Made in China: A Prisoner, an SOS Letter, and the Hidden Cost of America’s Cheap Goods
In 2012, a Damascus, Oregon woman named Julie Keith tore open a package of inexpensive Halloween decorations—fake tombstones—and out fell a piece of paper. It said in part, “This product produced by Unit 8, Department 2, Mashanjia Labour Camp, Shenyang, Liaoning, China. People who work here, have to work 15 hours a day without Saturday Sunday break and any holidays, otherwise they will suffer torturement, beat and rude remarks. . . . Many of them are Falun gong practitioner, who are totally innocent people.”
The existence of labor camps in China that assemble products for western companies is not itself a revelation, but Pang has produced a very well-written and researched account of how they operate, and doesn’t ignore the human dimension. Her main subject is the man who wrote that note, Sun Yi, once a promising and favored university graduate, but brought down by his adherence to the seemingly innocuous Falun Gong organization.
Pang takes us inside Masanjia RTL Camp, which was opened in the late 1950s, then “expanded in 1999 to make room for the sudden influx of Falun Gong captives when the government began cracking down on the group.” The horrific conditions there are vividly displayed in Made in China, because Pang gives them to us through Sun Yi’s eyes. He describes (in vividly dramatic third-person scenes) being force-fed, tortured, made to work with only four hours of sleep per night, and restricted in bathroom visits.
Sun Yi is also subject to “re-education,” with the aim of getting him to give up his devotion to Falun Gong. This he refuses to do, even as many prisoners around him pledge allegiance to the state and get released.
Falun Gong is a curious entity. Founded only in 1992, it promotes a series of exercises, a form of qigong, a slow healing art with a 4,000-year history. As Pang tells it, the Chinese government initially supported Falun Gong—until the group distanced itself from the government-based qigong organization. “A group with 70 million followers was now outside [the government’s] control,” Pang wrote. A rigorous campaign against Falun Gong reportedly followed. The persecution has included the harvesting of organs from imprisoned group members, Pang reports.
Amnesty International has taken testimony from Falun Gong members, one of whom describes “torture, forced labor work, deprivation of basic needs, brainwashing, no freedom to go to the restroom, no freedom to wash clothes, bad food and bad living conditions.”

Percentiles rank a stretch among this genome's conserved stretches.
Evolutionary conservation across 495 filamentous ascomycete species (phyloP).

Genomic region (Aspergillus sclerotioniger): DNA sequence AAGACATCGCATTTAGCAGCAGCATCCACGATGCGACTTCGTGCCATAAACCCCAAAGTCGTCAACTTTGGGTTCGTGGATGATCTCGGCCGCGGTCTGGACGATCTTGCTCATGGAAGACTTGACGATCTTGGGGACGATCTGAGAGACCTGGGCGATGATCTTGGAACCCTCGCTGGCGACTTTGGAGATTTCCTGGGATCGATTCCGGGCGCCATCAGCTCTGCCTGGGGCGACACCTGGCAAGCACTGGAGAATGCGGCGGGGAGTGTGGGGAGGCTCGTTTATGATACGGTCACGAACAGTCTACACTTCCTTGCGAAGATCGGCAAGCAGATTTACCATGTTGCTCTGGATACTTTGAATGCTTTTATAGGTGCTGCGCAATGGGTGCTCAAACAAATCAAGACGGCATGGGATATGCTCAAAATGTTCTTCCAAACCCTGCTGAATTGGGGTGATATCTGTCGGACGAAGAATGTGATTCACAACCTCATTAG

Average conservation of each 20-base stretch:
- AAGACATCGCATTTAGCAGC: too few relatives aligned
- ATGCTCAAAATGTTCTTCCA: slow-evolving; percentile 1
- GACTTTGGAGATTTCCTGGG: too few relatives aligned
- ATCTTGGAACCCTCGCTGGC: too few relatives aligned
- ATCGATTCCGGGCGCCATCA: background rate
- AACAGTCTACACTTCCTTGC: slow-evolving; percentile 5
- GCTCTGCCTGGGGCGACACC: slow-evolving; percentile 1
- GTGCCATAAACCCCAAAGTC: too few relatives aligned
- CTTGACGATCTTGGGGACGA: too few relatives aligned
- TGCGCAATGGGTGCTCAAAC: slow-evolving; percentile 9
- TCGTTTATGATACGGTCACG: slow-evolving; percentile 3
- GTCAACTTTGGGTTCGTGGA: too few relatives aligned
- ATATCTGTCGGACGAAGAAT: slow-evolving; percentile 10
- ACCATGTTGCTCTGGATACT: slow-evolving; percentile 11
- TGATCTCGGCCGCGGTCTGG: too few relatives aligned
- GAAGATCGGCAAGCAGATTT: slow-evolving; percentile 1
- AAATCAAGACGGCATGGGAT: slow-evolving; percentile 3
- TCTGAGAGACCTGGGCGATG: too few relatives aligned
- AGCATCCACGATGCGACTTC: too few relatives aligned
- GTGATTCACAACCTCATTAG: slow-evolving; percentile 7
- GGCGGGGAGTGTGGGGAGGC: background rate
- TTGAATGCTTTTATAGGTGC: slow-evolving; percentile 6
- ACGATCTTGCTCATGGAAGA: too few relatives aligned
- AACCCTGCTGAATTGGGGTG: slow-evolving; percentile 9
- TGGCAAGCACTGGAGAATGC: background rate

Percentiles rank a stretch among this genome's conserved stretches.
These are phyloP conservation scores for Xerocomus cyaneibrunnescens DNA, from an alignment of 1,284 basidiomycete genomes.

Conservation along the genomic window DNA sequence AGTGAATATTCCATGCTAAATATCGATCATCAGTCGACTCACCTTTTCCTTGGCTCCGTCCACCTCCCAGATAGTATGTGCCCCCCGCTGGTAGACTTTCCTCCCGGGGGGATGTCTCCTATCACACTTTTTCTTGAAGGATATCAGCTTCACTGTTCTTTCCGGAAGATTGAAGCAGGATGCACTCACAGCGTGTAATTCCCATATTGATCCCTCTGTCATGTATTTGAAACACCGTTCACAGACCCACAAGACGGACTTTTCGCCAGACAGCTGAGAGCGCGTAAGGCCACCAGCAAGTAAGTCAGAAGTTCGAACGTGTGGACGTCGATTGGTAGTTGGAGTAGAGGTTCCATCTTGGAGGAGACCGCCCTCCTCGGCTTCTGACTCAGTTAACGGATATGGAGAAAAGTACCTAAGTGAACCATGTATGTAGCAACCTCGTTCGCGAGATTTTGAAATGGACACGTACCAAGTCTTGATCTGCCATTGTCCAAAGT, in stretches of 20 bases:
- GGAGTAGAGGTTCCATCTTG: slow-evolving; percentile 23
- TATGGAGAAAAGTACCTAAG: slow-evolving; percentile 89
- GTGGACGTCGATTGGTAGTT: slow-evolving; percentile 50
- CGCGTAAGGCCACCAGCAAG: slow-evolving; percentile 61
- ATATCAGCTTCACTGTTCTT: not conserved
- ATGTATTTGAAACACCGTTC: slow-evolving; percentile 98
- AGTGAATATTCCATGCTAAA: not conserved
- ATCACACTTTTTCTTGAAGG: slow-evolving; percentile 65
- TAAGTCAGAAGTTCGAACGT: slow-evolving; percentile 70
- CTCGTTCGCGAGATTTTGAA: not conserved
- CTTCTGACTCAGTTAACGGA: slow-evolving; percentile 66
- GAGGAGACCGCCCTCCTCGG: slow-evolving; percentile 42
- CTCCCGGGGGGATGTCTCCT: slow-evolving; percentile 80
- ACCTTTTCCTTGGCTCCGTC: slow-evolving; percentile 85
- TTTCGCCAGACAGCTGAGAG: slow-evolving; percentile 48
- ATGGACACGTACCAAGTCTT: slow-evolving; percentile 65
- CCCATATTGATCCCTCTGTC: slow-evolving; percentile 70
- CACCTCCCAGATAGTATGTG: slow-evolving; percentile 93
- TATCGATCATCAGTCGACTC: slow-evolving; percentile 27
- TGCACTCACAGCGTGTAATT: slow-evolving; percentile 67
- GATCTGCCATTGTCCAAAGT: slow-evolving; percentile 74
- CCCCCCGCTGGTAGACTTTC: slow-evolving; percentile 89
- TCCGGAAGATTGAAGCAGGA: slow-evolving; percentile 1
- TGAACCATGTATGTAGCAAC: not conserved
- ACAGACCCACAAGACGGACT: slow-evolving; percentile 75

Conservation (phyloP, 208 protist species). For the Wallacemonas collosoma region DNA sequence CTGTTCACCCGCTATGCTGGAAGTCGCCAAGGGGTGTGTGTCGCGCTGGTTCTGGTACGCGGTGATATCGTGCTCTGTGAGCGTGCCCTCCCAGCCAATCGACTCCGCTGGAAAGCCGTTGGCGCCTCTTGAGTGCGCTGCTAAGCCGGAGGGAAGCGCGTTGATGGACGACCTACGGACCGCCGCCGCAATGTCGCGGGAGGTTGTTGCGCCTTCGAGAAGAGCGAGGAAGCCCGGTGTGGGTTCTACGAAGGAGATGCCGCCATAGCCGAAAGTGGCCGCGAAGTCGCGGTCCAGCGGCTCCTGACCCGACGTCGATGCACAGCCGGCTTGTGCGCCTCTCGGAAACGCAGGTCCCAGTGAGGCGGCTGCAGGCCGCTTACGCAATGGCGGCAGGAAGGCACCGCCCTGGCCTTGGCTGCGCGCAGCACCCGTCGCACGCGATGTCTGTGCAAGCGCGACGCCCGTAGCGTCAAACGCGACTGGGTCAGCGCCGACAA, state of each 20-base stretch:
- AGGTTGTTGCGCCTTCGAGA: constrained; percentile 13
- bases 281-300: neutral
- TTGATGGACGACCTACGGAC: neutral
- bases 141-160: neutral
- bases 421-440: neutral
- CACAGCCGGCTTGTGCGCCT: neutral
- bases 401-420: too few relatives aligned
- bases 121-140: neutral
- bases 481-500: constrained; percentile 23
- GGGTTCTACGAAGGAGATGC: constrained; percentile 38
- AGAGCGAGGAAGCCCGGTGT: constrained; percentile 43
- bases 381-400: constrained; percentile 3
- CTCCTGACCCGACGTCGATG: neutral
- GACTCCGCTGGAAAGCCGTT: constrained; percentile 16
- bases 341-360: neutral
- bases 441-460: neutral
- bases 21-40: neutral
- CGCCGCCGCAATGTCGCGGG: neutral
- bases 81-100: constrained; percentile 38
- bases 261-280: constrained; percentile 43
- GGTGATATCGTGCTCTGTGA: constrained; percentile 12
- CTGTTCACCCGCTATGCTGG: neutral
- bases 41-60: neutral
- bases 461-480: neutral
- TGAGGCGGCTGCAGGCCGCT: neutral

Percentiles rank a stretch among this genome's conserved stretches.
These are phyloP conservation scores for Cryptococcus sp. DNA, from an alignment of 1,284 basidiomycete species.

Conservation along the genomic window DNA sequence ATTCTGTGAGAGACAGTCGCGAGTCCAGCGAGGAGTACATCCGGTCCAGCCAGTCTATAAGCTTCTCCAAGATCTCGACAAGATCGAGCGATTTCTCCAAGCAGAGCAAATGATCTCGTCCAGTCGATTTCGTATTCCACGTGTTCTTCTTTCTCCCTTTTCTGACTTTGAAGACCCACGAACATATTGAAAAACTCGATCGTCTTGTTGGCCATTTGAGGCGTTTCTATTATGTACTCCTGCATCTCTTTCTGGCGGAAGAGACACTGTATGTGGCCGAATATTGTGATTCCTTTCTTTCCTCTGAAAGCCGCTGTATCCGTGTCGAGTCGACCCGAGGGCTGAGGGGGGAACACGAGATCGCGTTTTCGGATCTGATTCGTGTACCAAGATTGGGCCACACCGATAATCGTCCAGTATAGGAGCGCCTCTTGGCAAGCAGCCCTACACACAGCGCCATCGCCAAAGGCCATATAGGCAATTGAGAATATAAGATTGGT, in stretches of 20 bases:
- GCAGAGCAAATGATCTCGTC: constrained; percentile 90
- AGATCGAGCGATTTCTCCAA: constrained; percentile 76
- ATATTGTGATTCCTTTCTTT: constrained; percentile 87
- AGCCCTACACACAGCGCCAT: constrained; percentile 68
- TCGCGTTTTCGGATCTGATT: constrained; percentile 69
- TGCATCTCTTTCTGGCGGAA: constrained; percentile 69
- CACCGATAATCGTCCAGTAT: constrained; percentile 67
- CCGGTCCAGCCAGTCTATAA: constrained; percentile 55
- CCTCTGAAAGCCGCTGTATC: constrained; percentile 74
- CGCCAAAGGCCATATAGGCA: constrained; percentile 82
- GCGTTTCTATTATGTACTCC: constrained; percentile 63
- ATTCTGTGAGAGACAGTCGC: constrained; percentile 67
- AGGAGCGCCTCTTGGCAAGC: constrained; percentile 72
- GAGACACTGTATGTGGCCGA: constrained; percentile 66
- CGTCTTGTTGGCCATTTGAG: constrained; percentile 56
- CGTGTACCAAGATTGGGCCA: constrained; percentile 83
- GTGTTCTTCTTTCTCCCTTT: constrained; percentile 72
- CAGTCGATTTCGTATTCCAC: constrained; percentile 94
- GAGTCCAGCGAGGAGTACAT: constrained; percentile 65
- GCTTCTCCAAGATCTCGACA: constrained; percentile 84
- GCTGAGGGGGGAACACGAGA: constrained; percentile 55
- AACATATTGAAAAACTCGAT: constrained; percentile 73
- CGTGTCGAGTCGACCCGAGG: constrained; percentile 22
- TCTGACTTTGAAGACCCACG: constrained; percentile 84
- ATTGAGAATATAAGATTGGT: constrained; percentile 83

There’s more to Falun Gong than just healthful exercise, though. While not a religion per se, it has some core beliefs, including—as Pang notes—opposition to abortion, LGBT rights and, in some cases modern medical care. Members are encouraged not to drink, use drugs, or engage in premarital sex.
And this is where Pang’s book gets a little problematic. She is an excellent journalist, with an impressive track record, and not a member of the group herself. But her Chinese mother is a Falun Gong practitioner, and Pang has written for Epoch Times, which she describes as “a U.S.-based Chinese dissident news organization that was staffed mostly by Falun Gong followers.” She no longer writes for Epoch Times.
ANd it’s a bit more than that. The New York Times said last fall that “the Epoch Times and its affiliates are a force in right-wing media, with tens of millions of social media followers spread across dozens of pages and an online audience that rivals The Daily Caller and Breitbart News, and with a similar willingness to feed the online fever swamps of the far right.” It also publishes a lot of negative information on the Chinese regime, and describes itself as having been founded “in response to communist repression and censorship in China.” Falun Gong isn’t mentioned in the “About Us.”
The Epoch Times is a leading proponent of the “stolen Presidential election” claim, and considered the contest undecided for many weeks after the vote. That fact earned it many defectors from Fox News. There are, perhaps, parallels to Reverend Moon’s conservative Unification Church operating the Washington Times, another ultra-conservative paper. But the church has been upfront about its ownership, and Falun Gong is much cagier.
It is sure that Pang knows all this, but it should be within the pages of her book. The reporter had the initiative to explore, which includes following supply trucks from labor camps near Shanghai to prove they supply companies that produce goods for western export. She documents how the camps have evolved—some of them now are ostensibly drug rehab facilities—without changing fundamentally. Ultimately, one wants to know more about the secretive Falun Gong, but the book is hard to shake.